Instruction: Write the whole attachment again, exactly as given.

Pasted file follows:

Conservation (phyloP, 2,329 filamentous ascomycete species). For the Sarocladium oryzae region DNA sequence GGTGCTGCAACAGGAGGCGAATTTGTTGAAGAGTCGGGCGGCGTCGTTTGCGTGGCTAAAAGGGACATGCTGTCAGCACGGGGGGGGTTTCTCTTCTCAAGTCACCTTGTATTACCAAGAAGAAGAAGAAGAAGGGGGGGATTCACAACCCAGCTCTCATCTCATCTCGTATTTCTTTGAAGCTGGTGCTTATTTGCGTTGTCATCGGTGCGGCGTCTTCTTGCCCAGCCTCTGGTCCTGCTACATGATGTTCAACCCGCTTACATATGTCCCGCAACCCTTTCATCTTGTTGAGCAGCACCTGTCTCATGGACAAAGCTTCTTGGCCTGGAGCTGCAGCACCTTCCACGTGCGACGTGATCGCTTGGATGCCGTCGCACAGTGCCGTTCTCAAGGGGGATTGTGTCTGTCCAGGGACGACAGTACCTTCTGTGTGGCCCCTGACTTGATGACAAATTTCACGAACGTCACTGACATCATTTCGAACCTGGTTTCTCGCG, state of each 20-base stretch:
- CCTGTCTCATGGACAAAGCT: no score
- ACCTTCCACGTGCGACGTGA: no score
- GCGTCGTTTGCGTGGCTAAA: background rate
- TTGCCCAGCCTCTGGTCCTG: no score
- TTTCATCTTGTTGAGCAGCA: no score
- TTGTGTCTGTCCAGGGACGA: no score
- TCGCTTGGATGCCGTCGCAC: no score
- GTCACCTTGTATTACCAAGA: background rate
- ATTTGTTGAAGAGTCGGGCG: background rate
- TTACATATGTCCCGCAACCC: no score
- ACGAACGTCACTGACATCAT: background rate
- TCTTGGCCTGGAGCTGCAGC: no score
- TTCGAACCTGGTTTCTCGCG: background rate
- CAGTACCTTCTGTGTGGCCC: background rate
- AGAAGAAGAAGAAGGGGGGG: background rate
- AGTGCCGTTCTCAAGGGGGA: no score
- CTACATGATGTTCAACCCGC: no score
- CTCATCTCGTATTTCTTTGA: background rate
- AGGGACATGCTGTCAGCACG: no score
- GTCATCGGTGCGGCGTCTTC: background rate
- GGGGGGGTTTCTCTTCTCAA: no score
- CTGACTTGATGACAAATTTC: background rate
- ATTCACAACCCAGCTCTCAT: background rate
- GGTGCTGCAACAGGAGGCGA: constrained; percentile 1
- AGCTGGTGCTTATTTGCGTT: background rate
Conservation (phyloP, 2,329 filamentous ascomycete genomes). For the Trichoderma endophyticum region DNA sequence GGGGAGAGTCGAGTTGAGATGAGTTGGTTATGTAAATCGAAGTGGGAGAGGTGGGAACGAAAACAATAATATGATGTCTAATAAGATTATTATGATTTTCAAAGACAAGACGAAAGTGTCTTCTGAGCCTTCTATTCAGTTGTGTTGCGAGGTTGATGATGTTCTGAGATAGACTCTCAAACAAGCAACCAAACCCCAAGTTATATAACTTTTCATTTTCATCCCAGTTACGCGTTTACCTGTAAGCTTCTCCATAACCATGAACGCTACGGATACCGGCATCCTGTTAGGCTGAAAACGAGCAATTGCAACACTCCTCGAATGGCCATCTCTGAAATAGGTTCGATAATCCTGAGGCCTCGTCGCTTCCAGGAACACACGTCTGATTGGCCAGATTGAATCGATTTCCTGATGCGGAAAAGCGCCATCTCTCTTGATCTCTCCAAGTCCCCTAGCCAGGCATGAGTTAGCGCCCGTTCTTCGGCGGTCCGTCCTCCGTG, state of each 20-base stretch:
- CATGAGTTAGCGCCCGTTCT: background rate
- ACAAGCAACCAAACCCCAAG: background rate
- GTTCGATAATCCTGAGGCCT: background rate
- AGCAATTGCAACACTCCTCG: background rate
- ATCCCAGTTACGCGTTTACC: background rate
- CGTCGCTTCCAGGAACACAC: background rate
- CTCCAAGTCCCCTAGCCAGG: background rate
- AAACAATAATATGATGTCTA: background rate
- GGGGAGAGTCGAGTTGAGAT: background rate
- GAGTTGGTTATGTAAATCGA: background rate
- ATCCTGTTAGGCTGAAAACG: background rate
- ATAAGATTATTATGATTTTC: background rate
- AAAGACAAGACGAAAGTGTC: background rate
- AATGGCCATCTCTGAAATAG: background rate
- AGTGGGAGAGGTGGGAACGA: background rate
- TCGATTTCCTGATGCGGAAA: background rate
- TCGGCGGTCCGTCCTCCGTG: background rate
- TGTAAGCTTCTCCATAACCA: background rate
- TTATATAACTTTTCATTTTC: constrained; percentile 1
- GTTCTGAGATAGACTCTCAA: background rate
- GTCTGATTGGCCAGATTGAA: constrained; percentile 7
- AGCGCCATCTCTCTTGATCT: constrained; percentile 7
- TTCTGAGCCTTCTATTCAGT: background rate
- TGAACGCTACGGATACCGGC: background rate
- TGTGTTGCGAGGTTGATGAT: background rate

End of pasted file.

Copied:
Conservation (phyloP, 2,329 filamentous ascomycete species). For the Sarocladium oryzae region DNA sequence GGTGCTGCAACAGGAGGCGAATTTGTTGAAGAGTCGGGCGGCGTCGTTTGCGTGGCTAAAAGGGACATGCTGTCAGCACGGGGGGGGTTTCTCTTCTCAAGTCACCTTGTATTACCAAGAAGAAGAAGAAGAAGGGGGGGATTCACAACCCAGCTCTCATCTCATCTCGTATTTCTTTGAAGCTGGTGCTTATTTGCGTTGTCATCGGTGCGGCGTCTTCTTGCCCAGCCTCTGGTCCTGCTACATGATGTTCAACCCGCTTACATATGTCCCGCAACCCTTTCATCTTGTTGAGCAGCACCTGTCTCATGGACAAAGCTTCTTGGCCTGGAGCTGCAGCACCTTCCACGTGCGACGTGATCGCTTGGATGCCGTCGCACAGTGCCGTTCTCAAGGGGGATTGTGTCTGTCCAGGGACGACAGTACCTTCTGTGTGGCCCCTGACTTGATGACAAATTTCACGAACGTCACTGACATCATTTCGAACCTGGTTTCTCGCG, state of each 20-base stretch:
- CCTGTCTCATGGACAAAGCT: no score
- ACCTTCCACGTGCGACGTGA: no score
- GCGTCGTTTGCGTGGCTAAA: background rate
- TTGCCCAGCCTCTGGTCCTG: no score
- TTTCATCTTGTTGAGCAGCA: no score
- TTGTGTCTGTCCAGGGACGA: no score
- TCGCTTGGATGCCGTCGCAC: no score
- GTCACCTTGTATTACCAAGA: background rate
- ATTTGTTGAAGAGTCGGGCG: background rate
- TTACATATGTCCCGCAACCC: no score
- ACGAACGTCACTGACATCAT: background rate
- TCTTGGCCTGGAGCTGCAGC: no score
- TTCGAACCTGGTTTCTCGCG: background rate
- CAGTACCTTCTGTGTGGCCC: background rate
- AGAAGAAGAAGAAGGGGGGG: background rate
- AGTGCCGTTCTCAAGGGGGA: no score
- CTACATGATGTTCAACCCGC: no score
- CTCATCTCGTATTTCTTTGA: background rate
- AGGGACATGCTGTCAGCACG: no score
- GTCATCGGTGCGGCGTCTTC: background rate
- GGGGGGGTTTCTCTTCTCAA: no score
- CTGACTTGATGACAAATTTC: background rate
- ATTCACAACCCAGCTCTCAT: background rate
- GGTGCTGCAACAGGAGGCGA: constrained; percentile 1
- AGCTGGTGCTTATTTGCGTT: background rate
Conservation (phyloP, 2,329 filamentous ascomycete genomes). For the Trichoderma endophyticum region DNA sequence GGGGAGAGTCGAGTTGAGATGAGTTGGTTATGTAAATCGAAGTGGGAGAGGTGGGAACGAAAACAATAATATGATGTCTAATAAGATTATTATGATTTTCAAAGACAAGACGAAAGTGTCTTCTGAGCCTTCTATTCAGTTGTGTTGCGAGGTTGATGATGTTCTGAGATAGACTCTCAAACAAGCAACCAAACCCCAAGTTATATAACTTTTCATTTTCATCCCAGTTACGCGTTTACCTGTAAGCTTCTCCATAACCATGAACGCTACGGATACCGGCATCCTGTTAGGCTGAAAACGAGCAATTGCAACACTCCTCGAATGGCCATCTCTGAAATAGGTTCGATAATCCTGAGGCCTCGTCGCTTCCAGGAACACACGTCTGATTGGCCAGATTGAATCGATTTCCTGATGCGGAAAAGCGCCATCTCTCTTGATCTCTCCAAGTCCCCTAGCCAGGCATGAGTTAGCGCCCGTTCTTCGGCGGTCCGTCCTCCGTG, state of each 20-base stretch:
- CATGAGTTAGCGCCCGTTCT: background rate
- ACAAGCAACCAAACCCCAAG: background rate
- GTTCGATAATCCTGAGGCCT: background rate
- AGCAATTGCAACACTCCTCG: background rate
- ATCCCAGTTACGCGTTTACC: background rate
- CGTCGCTTCCAGGAACACAC: background rate
- CTCCAAGTCCCCTAGCCAGG: background rate
- AAACAATAATATGATGTCTA: background rate
- GGGGAGAGTCGAGTTGAGAT: background rate
- GAGTTGGTTATGTAAATCGA: background rate
- ATCCTGTTAGGCTGAAAACG: background rate
- ATAAGATTATTATGATTTTC: background rate
- AAAGACAAGACGAAAGTGTC: background rate
- AATGGCCATCTCTGAAATAG: background rate
- AGTGGGAGAGGTGGGAACGA: background rate
- TCGATTTCCTGATGCGGAAA: background rate
- TCGGCGGTCCGTCCTCCGTG: background rate
- TGTAAGCTTCTCCATAACCA: background rate
- TTATATAACTTTTCATTTTC: constrained; percentile 1
- GTTCTGAGATAGACTCTCAA: background rate
- GTCTGATTGGCCAGATTGAA: constrained; percentile 7
- AGCGCCATCTCTCTTGATCT: constrained; percentile 7
- TTCTGAGCCTTCTATTCAGT: background rate
- TGAACGCTACGGATACCGGC: background rate
- TGTGTTGCGAGGTTGATGAT: background rate